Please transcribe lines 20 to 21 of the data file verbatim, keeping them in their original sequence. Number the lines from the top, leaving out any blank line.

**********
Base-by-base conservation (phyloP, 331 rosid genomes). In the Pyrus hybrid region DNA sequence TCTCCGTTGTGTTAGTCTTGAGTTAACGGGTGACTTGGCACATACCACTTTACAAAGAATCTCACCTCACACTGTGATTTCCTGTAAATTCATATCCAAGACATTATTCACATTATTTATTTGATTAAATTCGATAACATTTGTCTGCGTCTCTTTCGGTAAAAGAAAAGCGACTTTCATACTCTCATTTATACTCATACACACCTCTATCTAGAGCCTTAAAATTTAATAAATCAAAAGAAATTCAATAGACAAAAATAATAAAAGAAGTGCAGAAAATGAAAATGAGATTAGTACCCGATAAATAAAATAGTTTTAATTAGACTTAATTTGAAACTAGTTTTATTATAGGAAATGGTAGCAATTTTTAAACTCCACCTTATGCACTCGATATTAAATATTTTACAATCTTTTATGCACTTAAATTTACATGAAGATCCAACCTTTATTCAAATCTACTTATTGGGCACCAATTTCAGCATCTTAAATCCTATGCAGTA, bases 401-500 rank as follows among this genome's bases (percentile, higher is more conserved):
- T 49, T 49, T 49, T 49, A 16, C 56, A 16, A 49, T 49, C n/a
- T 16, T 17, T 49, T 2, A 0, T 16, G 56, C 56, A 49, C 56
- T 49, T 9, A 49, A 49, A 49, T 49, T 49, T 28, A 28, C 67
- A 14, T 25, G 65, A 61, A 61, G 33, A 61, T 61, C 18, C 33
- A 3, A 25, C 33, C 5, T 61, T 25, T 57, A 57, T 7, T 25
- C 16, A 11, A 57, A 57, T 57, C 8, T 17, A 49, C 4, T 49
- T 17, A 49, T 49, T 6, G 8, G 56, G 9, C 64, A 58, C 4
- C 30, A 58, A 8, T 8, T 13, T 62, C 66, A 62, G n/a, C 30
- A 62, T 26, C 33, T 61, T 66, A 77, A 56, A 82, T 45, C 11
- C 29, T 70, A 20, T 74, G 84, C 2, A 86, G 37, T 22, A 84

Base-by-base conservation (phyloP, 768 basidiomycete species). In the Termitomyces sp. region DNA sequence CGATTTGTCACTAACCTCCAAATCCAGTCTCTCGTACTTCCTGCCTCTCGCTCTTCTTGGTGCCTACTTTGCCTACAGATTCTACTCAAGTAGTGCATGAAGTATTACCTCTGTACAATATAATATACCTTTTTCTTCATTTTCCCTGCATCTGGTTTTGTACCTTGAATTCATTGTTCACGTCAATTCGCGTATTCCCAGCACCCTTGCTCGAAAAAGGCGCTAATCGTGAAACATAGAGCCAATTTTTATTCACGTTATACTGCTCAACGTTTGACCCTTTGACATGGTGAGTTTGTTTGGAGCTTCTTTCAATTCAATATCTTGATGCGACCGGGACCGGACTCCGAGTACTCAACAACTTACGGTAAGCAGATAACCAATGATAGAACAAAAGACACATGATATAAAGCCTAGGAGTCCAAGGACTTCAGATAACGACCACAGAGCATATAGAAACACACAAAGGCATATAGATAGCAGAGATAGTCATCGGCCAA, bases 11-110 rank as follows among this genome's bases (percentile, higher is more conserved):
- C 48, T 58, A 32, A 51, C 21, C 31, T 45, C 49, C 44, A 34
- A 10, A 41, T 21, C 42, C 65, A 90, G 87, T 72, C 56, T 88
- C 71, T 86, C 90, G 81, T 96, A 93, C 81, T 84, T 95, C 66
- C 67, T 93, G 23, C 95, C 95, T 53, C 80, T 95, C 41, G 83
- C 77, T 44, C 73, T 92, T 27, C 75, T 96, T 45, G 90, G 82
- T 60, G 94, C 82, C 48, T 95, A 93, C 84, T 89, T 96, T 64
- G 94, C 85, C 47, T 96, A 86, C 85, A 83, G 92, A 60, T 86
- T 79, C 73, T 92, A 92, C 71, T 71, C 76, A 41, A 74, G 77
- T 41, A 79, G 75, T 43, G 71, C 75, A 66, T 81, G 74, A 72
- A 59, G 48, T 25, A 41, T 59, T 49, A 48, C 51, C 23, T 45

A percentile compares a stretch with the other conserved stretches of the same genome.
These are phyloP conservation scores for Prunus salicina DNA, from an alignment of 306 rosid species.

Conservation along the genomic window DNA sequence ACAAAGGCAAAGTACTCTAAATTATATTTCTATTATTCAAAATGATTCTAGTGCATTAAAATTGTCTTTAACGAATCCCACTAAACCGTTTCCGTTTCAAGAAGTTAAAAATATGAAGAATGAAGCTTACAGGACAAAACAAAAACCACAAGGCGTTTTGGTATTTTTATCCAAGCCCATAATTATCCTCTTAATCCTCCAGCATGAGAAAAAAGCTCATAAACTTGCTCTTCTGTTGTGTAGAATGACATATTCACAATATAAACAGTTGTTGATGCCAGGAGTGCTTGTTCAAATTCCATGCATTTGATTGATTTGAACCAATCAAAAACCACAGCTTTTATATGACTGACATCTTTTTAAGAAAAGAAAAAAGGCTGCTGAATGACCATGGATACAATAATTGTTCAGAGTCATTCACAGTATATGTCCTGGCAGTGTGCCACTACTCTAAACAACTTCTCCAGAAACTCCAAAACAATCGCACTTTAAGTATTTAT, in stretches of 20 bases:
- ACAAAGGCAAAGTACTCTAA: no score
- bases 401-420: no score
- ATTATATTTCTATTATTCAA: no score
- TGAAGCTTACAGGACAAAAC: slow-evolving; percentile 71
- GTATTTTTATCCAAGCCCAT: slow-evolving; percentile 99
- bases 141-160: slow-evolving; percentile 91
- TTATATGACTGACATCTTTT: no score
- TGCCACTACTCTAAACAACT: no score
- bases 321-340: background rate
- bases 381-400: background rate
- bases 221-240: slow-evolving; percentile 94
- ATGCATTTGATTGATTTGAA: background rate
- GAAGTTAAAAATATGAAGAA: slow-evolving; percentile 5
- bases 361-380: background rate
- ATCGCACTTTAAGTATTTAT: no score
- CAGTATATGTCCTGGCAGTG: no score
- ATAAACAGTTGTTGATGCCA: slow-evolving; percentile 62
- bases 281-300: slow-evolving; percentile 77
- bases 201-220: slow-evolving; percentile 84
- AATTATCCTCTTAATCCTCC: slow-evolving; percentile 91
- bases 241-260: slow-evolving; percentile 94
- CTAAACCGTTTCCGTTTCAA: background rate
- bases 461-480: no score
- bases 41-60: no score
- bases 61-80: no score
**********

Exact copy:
- T 79, C 73, T 92, A 92, C 71, T 71, C 76, A 41, A 74, G 77
- T 41, A 79, G 75, T 43, G 71, C 75, A 66, T 81, G 74, A 72